FRANK J. OTERI: Do you also take in the pop music that they’re undoubtedly listening to?
LEWIS SPRATLAN: I take it in. I plead a little guilty. I’m not as up to date on pop music as I wish I were, because I value that. I think that that’s really an important way of getting to a student, opening doors of conversations with students. I’m not entirely outside of that sphere. One of the things is that the pop music scene is changing so rapidly, and it’s so far flung that it takes, it takes a real investment of time to stay on top of it, and it’s one that I haven’t made. I’m not proud of that fact. I have a wonderful colleague here at Mount Holyoke College, David Sanford, I don’t know if either of you guys know David, he’s young, he just took the position at Holyoke, but he’s a real pop music listener, and he has been his entire life, and it’s just as heavily involved, and he’s a real, very good composer, of, you know, quote “classical new music.” But it’s a very powerful tool for him in the classroom. I would say the same thing about Dan Warner at Hampshire College. So it’s something that I wish I did more, but I guess the quick answer is no.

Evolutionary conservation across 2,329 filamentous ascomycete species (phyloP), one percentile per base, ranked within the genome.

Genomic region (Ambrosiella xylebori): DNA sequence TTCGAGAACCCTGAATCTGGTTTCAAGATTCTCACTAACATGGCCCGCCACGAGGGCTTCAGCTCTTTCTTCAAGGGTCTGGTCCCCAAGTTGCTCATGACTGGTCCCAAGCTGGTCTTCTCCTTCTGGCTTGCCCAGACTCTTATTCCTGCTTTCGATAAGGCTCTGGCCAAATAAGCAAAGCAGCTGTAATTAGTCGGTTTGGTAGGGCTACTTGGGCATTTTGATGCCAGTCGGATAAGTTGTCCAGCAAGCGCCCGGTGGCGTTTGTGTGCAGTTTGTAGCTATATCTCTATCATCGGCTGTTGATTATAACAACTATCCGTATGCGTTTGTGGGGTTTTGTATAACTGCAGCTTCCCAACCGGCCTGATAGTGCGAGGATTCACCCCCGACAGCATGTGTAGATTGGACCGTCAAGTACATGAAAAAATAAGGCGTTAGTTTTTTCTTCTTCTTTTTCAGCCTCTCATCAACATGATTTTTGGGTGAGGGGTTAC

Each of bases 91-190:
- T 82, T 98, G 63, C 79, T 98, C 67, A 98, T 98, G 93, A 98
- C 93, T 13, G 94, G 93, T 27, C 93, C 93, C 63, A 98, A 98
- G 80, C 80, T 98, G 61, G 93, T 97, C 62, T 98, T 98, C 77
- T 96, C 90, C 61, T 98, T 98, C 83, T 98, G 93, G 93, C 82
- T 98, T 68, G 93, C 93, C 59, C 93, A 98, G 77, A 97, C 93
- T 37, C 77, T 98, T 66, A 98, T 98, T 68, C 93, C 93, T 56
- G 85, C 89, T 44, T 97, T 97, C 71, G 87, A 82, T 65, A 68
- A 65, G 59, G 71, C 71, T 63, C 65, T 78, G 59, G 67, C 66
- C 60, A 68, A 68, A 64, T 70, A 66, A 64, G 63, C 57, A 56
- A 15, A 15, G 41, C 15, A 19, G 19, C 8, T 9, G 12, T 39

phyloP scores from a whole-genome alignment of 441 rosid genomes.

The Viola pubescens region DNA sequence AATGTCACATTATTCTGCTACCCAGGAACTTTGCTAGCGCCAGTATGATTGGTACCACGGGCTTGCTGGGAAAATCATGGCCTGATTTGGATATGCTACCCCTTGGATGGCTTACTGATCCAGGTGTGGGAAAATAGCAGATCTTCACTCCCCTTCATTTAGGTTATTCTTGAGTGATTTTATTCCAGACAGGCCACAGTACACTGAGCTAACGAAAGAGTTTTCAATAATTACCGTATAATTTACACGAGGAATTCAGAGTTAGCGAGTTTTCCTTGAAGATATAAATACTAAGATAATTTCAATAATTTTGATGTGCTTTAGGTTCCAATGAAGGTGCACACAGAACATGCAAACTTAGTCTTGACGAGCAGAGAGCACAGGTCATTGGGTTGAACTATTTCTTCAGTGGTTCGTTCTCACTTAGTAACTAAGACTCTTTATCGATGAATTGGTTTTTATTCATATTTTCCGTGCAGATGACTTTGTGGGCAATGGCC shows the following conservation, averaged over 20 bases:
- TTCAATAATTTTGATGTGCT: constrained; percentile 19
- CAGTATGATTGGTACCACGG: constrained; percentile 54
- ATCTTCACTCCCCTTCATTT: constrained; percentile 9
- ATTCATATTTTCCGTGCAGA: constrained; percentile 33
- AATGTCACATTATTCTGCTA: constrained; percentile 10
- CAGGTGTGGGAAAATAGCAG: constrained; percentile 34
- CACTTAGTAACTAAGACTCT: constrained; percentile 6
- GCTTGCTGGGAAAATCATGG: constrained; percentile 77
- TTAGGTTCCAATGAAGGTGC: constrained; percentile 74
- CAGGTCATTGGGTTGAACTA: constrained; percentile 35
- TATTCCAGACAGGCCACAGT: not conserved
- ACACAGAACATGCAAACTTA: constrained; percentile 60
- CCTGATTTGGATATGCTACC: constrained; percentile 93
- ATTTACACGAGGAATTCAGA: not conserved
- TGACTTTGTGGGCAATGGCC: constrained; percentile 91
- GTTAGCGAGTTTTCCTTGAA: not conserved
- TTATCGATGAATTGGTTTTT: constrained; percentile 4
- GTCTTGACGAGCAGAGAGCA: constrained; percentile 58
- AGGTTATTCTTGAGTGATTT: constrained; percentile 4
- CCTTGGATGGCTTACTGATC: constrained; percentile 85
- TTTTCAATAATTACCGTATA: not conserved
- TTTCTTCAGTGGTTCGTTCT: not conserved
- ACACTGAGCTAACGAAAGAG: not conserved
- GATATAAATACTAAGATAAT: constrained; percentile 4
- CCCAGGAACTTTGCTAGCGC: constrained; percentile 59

HAROLD MELTZER: Do you think teaching has affected the way you compose, or your general approach?
LEWIS SPRATLAN: I don’t know. It doesn’t strike me that teaching has made all much difference in the way I compose. The only thing I would say, I suppose having to formulate things that are going on in new music to students when I talk to them about it, just the very act of that formulating has put ideas into my head, has caused focusing on certain principles, and so on. But it’s not something I’ve thought very much about. Let me ask you that question. You were a student of mine. Did you see ways in which the teaching I was doing somehow made a difference in the music that I ended up writing?
HAROLD MELTZER: I don’t know. There were issues that came up in class when we would discuss them together, because we would have private lessons and then we would all have a group lesson every Thursday, and those issues found their way, in some ways, into your pieces.
LEWIS SPRATLAN: It’s a little “chicken and eggy,” though, isn’t it? I mean, can you think of one example, possibly? I don’t want to put you on the spot.